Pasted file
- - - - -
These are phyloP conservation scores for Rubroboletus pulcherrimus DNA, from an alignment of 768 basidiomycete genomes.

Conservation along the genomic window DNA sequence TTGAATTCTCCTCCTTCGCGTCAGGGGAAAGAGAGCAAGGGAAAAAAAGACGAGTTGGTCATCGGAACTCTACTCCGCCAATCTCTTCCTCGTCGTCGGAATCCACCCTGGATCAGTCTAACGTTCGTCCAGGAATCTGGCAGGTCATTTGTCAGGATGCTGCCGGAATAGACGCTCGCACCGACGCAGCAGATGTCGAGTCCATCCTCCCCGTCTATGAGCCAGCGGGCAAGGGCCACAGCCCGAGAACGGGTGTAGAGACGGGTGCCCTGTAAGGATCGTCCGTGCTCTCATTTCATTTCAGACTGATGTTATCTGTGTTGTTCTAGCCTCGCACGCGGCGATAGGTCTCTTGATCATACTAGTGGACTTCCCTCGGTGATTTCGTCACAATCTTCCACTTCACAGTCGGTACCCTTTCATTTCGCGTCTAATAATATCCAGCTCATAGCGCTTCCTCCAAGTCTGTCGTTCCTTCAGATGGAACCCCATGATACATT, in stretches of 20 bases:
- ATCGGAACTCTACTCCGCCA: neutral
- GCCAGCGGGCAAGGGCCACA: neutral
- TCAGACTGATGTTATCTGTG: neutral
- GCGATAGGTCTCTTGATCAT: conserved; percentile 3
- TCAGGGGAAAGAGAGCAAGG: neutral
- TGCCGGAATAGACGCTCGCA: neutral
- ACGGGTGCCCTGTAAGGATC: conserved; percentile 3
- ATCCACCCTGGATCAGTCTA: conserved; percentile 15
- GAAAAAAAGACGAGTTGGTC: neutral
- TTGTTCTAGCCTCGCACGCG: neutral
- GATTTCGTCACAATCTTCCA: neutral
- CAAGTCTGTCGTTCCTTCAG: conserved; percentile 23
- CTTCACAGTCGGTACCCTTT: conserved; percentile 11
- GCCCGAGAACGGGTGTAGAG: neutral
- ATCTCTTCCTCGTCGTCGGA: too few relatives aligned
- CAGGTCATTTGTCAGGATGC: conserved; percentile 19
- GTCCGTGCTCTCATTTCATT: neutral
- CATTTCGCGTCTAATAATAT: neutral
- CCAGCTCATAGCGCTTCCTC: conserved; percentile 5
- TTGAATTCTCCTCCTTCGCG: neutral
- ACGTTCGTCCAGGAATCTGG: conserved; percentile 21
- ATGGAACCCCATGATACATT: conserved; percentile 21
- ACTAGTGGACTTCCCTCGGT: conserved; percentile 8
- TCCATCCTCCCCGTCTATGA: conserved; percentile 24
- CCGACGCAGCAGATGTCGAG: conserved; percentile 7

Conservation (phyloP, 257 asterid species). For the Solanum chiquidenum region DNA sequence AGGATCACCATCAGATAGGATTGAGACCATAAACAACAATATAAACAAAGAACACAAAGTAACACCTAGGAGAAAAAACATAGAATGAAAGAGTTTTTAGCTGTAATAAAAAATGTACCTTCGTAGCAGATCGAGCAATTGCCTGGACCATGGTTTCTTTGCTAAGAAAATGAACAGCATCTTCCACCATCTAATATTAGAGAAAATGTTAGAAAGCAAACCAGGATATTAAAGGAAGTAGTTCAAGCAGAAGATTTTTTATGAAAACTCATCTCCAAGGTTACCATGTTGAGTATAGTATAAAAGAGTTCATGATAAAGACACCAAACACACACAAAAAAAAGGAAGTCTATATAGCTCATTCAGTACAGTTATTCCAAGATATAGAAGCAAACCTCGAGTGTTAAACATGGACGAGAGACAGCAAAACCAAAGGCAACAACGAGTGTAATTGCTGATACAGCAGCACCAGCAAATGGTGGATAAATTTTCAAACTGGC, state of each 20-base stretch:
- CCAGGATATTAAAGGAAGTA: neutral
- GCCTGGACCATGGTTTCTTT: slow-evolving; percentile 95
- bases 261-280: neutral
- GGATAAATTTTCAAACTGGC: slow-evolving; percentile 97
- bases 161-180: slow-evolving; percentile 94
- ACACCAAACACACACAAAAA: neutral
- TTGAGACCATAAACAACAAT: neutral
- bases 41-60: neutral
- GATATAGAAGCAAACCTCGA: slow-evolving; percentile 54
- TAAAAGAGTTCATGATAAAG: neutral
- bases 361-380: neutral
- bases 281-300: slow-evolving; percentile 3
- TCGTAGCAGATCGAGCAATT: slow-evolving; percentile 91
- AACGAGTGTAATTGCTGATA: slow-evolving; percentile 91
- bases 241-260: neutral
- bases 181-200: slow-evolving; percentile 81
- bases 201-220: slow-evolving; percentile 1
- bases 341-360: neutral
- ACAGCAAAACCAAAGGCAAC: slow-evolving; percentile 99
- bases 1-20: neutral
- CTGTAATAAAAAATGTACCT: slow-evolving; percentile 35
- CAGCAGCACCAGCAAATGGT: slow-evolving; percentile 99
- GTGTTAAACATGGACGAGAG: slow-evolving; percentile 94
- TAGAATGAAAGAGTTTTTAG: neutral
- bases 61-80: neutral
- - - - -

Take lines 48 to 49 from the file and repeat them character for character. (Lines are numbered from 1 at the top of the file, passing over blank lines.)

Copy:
- bases 1-20: neutral
- CTGTAATAAAAAATGTACCT: slow-evolving; percentile 35